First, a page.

Despite the soaring prices, demand for housing has never been higher. Apartments are in particular demand by the young workforce, which makes these properties a favourite for investors, who are buying apartments and apartment blocks faster than they can be built.

Presently, demand is outstripping supply by 70,000 units annually in Istanbul. In response, the government is working to provide housing by regenerating rundown areas.

The high demand for property alone ensures Istanbul’s investment potential is huge.

Foreign demand is high 

Over the last half decade, the government has relaxed laws for foreign buyers, granting citizens from more countries than ever before the right to buy property in Turkey. Foreign property buyers are now also granted an automatic year-long residence permit, sweetening the deal for those buyers wishing to move to Turkey.

Thanks to these measures, foreign real estate investment in Turkey is at an all-time high. Last year, foreigners bought $4.32 billion worth of properties. Contrast to figures from 2009, when sales totalled $1.78 billion and it’s clear the relaxed rules are working.

Middle Eastern buyers are at the forefront of the foreign investors in Istanbul, who are discovering the city has a similar culture to their home countries, as well as being a convenient two-hour flight from major Middle Eastern cities.

These investors are also investing heavily in the hotel sector as tourism from the Middle East is a fast growing industry.

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Capital growth and rents are rising

Turkey’s real estate sector has been a major drive behind the country’s economic growth, with construction, rent and rising prices all contributing to the economy. Istanbul’s capital growth rate is one of  the highest in the world. Price per square metre has grown by 20% in the last year, and 24% in the city’s most expensive area, Besiktas, where price per square metre now averages $2000.

With growth like this it follows that rental prices are also soaring. A Cushman & Wakefield report recently showed that three of Istanbul’s streets are in the top 10 expensive streets in the world as far as rental prices. In 2014, Bagdat Avenue, Istiklal Avenue and Abdi Ipekci Avenue saw rental increases of 24.4%, 27.3% and 20.9% respectively.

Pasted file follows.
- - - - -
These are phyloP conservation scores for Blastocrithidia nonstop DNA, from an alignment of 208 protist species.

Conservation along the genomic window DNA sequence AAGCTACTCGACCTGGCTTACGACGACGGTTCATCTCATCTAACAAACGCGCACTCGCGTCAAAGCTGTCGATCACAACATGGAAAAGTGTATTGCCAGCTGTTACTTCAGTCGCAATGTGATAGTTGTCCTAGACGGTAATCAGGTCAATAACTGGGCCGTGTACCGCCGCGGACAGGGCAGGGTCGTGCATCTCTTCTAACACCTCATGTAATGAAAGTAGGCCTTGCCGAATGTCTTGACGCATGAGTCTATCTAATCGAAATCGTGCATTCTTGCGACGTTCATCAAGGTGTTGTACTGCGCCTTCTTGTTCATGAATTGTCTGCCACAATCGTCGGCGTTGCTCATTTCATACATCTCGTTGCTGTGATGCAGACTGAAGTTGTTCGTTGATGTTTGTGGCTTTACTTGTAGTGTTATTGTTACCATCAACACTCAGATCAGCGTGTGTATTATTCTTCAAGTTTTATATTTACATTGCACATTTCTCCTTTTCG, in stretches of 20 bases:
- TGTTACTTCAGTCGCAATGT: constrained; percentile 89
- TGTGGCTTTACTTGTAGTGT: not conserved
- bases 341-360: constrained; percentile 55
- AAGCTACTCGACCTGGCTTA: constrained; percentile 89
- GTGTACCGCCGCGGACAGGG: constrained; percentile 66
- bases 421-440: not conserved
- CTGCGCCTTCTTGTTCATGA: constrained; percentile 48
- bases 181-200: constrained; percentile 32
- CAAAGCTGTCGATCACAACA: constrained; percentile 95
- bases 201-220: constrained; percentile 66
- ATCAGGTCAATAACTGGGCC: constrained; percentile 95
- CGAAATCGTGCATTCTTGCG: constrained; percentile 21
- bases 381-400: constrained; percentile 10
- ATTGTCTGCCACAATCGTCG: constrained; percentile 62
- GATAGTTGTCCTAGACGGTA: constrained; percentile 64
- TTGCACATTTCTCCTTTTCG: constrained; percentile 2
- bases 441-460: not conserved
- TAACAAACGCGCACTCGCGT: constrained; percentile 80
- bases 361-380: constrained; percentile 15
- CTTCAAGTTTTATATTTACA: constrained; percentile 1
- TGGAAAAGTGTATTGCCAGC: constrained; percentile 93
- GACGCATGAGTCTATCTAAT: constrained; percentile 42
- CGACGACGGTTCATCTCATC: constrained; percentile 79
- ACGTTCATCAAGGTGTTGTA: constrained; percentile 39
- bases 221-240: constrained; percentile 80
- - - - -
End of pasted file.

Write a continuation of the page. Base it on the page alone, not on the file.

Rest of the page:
It's central

Its central position means a four-hour flight can take you to 56 countries, 1.5 billion people generate around a third of the world’s GDP. The land and sea routes that have been in use for generations are still recognised - in fact, the Bosphorus is one of the busiest waterways in the world, with more than 200 million tonnes of oil passing through each year and more traffic than the Suez Canal.

It's home to a number of mega projects

The Turkish government is channeling billions into huge projects, such as a third bridge on the Bosphorus, an intercity train network, motorways, two new commuter cities, an airport which will be the biggest in the world, an underwater tunnel connecting the Asian and European sides, and an residential and commercial canal project, tipped to be the largest in the world..

As well as improving the lives of Turkey’s citizens, these ambitious projects have attracted interest from investors.

It's little wonder Istanbul is one of the world's most desirable investment destinations. Read our beginner's guide to investing in Istanbul, or contact us to find out more.